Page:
Recently, The Caring Place hosted an intern from Southwestern University right here in Georgetown. Senior, Abby Wilson received credit for her internship here, but she shared with me some information that might make other young adults perk their ears up to the idea of volunteering.
But for those of you young adults reading this, let’s pause and get real for a moment. Do you have a resume? Do you have a job? Do you have any experience? Can you easily share an incident where you solved a problem? Or how about when you implemented change? Or maybe you managed conflict with your amazing personal skills? Can you share a story about how you dealt with a difficult person? If the answer is no to any of these questions, volunteering might be the best next step. These are things you might get asked at an interview! Let me share what I learned from Abby about her experience volunteering at The Caring Place and how it might assist you in taking your next step in life.
First, in talking to Abby I was excited to learn that Southwestern fosters a sense of community. Abby shared that community engagement is part of the curriculum and it is highly encouraged by professors. I think the university has good reason for that. There are things you learn in the real world that sometimes you can’t experience within the walls of a classroom. Abby admits that her internship at The Caring Place was a resume builder, but adds the experiences and skills she practiced here are some that any student would benefit from as a volunteer. I’ll highlight a few skills we talked about below.
• Working with a diverse demographic
At The Caring Place our demographic is quite broad. Between customers, clients and volunteers, you’ll get the people experience you need. Being part of a diverse population is important to practice some skills I mention below.
• Insight into walking in another person’s shoes
Often in life you are only familiar with your own experiences. In reality, we lead different lives with different challenges. Volunteering provides an opportunity to gain new perspective.
• Networking and mentoring
When you are a student or someone looking for job skills, networking is critical. When you have a positive experience in a volunteer position, you might find your next mentor or reference for a future dream job working right beside you.
• Variety in job skills
The Caring Place is diverse when it comes to the volunteer positions available. Customer service, phone skills, organization, interpersonal skills, retail experience, data entry, learning about case management, and understanding how to handle confidential information are all items that might be addressed here. As a volunteer, you have the opportunity to try out jobs like cashiers, receptionists, client advocates, Food Pantry helpers, pricers, merchandisers and warehouse workers. How do you know if you like a job unless you try it?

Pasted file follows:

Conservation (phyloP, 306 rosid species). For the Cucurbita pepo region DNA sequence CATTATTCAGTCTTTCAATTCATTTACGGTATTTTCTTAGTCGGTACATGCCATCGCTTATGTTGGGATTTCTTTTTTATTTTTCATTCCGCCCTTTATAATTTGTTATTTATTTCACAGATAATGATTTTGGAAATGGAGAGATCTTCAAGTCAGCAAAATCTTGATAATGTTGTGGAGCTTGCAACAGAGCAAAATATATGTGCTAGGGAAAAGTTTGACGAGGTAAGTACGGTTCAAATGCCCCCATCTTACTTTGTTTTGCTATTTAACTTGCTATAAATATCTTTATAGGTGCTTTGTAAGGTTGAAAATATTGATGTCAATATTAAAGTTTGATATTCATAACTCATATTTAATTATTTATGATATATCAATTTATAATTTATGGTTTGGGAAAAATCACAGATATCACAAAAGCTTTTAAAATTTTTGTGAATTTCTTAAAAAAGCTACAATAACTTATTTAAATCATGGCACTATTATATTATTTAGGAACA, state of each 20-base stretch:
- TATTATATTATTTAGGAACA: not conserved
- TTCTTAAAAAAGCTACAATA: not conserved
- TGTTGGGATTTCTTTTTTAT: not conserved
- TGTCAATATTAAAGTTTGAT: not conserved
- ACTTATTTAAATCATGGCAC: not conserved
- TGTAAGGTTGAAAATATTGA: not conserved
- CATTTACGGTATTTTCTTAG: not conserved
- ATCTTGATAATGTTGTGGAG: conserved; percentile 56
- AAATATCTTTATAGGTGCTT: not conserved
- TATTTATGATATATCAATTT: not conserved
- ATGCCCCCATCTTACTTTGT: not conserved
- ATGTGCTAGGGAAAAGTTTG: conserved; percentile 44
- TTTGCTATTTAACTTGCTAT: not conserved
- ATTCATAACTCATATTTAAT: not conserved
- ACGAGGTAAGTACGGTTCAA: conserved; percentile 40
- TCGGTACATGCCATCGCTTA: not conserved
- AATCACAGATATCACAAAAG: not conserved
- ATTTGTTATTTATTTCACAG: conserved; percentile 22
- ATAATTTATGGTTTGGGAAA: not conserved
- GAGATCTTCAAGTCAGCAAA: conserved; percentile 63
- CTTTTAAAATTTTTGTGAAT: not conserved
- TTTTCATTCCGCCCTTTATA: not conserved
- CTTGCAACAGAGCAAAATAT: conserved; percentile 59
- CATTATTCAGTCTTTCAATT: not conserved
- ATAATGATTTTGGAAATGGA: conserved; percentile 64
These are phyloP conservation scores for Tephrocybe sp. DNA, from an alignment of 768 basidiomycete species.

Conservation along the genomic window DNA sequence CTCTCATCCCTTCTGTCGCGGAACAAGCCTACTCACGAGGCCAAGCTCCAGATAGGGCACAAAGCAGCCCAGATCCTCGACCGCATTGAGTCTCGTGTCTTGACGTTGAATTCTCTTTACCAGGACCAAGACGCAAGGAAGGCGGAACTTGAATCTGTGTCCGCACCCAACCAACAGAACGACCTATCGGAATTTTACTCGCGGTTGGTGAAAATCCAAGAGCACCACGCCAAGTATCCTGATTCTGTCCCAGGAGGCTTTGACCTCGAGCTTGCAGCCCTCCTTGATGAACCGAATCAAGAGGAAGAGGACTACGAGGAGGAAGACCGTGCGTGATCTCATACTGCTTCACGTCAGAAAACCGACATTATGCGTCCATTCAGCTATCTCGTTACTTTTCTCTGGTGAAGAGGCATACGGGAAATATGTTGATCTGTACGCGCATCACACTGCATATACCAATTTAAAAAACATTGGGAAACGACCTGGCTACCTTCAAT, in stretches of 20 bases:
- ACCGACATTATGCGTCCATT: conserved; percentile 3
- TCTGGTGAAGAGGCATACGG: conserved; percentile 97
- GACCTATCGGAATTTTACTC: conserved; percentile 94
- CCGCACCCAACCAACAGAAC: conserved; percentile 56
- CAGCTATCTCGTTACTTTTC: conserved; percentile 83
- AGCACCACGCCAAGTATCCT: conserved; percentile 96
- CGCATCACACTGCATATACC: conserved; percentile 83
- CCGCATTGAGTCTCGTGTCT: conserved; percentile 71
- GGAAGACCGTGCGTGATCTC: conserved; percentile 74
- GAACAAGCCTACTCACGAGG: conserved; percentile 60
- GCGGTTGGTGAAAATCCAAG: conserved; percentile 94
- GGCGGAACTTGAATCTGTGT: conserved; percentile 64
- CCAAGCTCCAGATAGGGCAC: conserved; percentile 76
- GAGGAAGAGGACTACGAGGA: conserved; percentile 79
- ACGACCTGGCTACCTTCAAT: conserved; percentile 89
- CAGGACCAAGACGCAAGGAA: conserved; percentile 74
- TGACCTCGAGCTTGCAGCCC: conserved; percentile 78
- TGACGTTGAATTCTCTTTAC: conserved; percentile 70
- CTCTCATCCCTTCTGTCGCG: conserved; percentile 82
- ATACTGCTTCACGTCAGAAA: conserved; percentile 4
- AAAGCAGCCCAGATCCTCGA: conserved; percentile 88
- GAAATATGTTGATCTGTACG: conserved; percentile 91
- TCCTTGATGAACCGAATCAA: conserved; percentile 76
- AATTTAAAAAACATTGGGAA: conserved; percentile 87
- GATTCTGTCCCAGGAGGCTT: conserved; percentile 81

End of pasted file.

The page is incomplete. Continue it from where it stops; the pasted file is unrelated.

• Soft Skills
In today’s modern world we often find ourselves looking at phones, tablets and computers and we are not necessarily having in-person interactions. Soft skills are becoming one of the most valuable skills for emerging leaders. What are soft skills? Communication, leadership, responsibility, teamwork, self-motivation, time management, adaptability, flexibility, and conflict resolution. These are the type of skills that are a part of every day at The Caring Place.
In Abby’s case she found her experience in Programs & Services at The Caring Place relatable to her degree of Psychology. She said her biggest takeaways were her interactions with people, learning to better read body language, and learning to understand people’s experiences and how they wound up in crisis. Every story is different and to see that first hand and be able to affect change in a person’s life immediately was rewarding for Abby.
It’s hard to say which skills you will learn here as a volunteer, but I can honestly say there is value in volunteering. I know in my own life volunteering as a teenager played a large role in deciding what I wanted to do as an adult as well as discovering skills I didn’t know I had and strengthening them. This is a gift you can receive by volunteering that only costs you some time.
One last thing to note; we also find our volunteers are here because it’s good for the heart. Whatever your reason for volunteering is, we hope you know we are here for you as an option.
Abby, thank you for spending time with us and good luck in your future endeavors!